Friday, November 01, 2013

Reading Roundup: October 2013

By the Numbers
Teen: 10
Tween: 8
Children: 9

Review Copies: 8
Swapped: 2
Library: 15

Teen: Unthinkable by Nancy Werlin
This prequel/sequel to Impossible was in some ways awfully hard to read. Fenella and her quest are hard to support, but I got sucked in by seeing her brought back to life by the love of her family.
Tween: Golden Girl by Sarah Zettel
More of the American Fairy trilogy! This time Callie's caught in the glamorous web of Old Hollywood, which is of course the natural place for the glamorous Seelie Court. Do we doubt that she can extricate herself? Answer: No. We do not.
Children: Well Wished by Franny Billingsley
While I enjoyed the riffing on Heidi, what I most enjoyed was the realism of the friendship at the core of this novel. Because honestly? They didn't like each other most of the time, but they were friends because they were each other's only option.

Because I Want To Awards
Most Troubling: Sorrow's Knot by Erin Bow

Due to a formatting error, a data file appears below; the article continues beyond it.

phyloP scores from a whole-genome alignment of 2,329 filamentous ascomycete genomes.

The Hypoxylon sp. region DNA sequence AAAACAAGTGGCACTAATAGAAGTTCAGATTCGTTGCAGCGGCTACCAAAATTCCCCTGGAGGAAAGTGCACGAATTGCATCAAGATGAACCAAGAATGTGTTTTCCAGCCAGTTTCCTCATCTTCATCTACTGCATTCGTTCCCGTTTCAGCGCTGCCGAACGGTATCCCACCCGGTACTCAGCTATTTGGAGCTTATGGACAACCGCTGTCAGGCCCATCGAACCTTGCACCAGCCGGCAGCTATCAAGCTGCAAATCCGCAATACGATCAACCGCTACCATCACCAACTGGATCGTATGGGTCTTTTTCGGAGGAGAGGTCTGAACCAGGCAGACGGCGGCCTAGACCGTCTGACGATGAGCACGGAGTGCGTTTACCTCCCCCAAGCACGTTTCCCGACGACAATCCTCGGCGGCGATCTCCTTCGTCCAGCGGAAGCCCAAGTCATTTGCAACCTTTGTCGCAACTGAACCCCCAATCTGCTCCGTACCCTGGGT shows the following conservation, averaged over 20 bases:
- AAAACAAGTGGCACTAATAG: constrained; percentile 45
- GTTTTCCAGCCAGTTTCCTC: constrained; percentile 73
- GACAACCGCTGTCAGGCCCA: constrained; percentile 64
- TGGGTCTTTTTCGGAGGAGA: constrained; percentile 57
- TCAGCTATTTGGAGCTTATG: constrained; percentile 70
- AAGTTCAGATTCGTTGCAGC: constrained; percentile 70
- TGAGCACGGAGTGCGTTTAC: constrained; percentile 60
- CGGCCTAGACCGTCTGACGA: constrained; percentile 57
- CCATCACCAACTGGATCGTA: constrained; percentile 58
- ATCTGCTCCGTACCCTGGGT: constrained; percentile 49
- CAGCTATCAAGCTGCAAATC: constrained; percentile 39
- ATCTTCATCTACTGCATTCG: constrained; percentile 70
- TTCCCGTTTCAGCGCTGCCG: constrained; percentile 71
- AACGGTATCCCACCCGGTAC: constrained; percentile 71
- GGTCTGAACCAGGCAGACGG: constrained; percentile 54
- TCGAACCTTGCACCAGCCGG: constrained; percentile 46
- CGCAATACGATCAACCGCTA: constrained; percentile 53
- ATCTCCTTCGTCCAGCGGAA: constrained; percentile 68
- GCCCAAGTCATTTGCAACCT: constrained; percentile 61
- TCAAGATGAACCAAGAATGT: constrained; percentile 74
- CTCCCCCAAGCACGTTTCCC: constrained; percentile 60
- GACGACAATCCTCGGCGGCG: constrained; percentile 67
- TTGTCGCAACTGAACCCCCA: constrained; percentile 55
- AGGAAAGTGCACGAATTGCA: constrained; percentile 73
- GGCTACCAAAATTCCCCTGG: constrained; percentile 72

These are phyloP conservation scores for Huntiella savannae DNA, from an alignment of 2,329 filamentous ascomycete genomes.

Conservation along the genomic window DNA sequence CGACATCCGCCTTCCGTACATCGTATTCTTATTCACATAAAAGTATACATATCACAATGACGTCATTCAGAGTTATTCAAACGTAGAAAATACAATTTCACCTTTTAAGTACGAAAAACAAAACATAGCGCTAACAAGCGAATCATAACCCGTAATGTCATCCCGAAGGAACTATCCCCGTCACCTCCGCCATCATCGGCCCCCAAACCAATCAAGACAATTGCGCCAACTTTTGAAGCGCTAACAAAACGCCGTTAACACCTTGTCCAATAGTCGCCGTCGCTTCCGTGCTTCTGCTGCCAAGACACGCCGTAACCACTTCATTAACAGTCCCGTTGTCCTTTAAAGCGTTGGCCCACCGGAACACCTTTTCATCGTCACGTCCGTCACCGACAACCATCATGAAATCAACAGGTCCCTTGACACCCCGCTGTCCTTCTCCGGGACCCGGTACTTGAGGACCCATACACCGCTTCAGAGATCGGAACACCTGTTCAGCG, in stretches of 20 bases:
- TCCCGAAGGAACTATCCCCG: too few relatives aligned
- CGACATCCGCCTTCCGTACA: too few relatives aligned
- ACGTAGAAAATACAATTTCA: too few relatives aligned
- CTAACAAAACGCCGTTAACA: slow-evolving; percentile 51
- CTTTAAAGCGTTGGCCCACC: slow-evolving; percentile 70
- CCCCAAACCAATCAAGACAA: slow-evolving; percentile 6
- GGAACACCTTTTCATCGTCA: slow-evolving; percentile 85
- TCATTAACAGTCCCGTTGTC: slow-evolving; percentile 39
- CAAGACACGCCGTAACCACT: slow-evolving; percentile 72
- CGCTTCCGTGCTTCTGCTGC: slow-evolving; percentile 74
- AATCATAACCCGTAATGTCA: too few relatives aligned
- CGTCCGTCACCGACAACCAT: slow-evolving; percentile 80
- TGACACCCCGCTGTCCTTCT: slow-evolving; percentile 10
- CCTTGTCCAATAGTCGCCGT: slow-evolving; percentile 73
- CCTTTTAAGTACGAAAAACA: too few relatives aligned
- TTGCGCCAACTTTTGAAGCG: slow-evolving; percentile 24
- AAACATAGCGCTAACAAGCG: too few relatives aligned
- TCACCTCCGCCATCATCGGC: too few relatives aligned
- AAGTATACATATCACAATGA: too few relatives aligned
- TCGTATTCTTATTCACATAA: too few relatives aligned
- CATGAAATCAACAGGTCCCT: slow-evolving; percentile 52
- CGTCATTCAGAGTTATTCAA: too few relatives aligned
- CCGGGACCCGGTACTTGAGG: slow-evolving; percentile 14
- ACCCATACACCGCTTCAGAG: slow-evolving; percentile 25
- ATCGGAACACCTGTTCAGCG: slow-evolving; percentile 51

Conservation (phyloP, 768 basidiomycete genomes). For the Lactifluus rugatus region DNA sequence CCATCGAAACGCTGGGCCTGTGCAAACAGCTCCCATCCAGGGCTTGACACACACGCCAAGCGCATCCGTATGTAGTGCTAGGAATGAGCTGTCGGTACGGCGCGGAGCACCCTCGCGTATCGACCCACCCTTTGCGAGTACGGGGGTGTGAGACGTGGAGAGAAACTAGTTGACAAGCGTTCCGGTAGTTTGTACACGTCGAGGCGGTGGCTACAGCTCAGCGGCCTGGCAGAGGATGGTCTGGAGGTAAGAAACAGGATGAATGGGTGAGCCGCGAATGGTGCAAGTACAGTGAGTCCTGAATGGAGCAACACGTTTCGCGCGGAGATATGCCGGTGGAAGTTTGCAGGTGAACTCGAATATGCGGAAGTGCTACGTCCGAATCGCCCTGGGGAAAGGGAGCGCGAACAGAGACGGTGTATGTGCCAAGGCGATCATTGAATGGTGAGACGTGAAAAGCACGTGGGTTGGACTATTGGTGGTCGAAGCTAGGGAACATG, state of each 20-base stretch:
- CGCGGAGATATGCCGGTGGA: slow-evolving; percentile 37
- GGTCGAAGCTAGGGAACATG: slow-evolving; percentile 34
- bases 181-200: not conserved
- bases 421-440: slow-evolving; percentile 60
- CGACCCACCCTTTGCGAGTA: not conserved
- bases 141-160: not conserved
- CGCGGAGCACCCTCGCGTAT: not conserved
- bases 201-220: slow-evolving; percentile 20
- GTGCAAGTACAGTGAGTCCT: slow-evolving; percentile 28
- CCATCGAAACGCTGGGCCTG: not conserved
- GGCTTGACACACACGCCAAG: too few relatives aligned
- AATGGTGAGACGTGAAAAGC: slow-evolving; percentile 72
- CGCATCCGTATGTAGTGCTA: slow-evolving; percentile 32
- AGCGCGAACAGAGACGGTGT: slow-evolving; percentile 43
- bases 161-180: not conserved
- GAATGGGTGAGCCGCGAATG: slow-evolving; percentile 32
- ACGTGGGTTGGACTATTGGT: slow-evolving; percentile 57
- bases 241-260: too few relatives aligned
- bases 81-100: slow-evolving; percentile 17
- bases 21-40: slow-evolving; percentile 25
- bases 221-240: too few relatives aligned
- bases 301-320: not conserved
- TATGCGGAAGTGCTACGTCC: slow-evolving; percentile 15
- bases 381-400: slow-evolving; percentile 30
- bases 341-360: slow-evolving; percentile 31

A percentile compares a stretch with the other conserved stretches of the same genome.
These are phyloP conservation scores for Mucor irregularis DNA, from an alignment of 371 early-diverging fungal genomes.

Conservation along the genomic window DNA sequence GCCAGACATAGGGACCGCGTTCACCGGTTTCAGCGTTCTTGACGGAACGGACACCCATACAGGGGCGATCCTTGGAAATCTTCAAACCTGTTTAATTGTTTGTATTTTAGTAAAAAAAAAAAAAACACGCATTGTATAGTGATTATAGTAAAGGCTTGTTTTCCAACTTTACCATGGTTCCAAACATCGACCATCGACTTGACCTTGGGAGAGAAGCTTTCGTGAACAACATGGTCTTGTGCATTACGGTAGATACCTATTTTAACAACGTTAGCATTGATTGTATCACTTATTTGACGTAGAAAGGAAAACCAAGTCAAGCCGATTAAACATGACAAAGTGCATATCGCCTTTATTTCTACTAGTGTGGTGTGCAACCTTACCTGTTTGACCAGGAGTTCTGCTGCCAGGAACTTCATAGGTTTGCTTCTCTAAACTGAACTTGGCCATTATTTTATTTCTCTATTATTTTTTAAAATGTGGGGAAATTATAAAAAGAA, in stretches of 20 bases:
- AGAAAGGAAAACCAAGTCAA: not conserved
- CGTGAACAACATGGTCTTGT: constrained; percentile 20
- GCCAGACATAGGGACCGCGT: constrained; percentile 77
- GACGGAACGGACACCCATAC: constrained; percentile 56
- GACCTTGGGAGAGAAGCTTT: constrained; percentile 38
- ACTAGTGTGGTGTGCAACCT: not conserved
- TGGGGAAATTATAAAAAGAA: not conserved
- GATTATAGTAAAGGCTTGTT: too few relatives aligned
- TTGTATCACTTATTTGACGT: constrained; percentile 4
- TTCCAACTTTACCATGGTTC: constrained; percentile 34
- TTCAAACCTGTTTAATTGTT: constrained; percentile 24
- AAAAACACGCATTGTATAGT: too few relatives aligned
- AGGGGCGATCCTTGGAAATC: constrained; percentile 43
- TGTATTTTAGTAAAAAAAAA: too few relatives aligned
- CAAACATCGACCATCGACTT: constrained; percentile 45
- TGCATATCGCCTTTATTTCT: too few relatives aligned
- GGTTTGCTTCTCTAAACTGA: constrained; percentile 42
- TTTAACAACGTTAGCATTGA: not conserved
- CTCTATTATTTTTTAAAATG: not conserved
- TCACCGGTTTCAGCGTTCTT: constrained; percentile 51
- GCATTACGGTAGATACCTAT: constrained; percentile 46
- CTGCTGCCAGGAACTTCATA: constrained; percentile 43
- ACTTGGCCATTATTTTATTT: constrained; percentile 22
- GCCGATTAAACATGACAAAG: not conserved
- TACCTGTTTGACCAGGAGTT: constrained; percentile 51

On the one hand, I really liked the way this was put together, narratively and thematically. On the other, the hazy background of generic Native-American-ness, without reference to specific tribes, is troubling to me.
Most Realistic Ending: Gaby, Lost and Found by Angela Cervantes
With her mother deported and her dad barely around, Gaby tries to find her own home. My notes: "Omigosh. How much do I love the realism in the way this shook out? A LOT. I love it A LOT." Without giving anything away, it was positive without being sugary or unrealistic.
Just Right for Third-Graders: Velcome by Kevin O'Malley
This book purports to be packed with spoooooky Halloween stories, but in reality are punny groaners that mid-elementary types will get a massive kick out of. Think of it as "Silly Stories to Tell in the Dark."

1 comment:

Maureen E said...

For me, the world that Erin Bow created in Sorrow's Knot is removed enough from our own that I wasn't bothered by that aspect (because the culture she created felt specific enough in its own right, if that makes sense). But obviously, ymmv.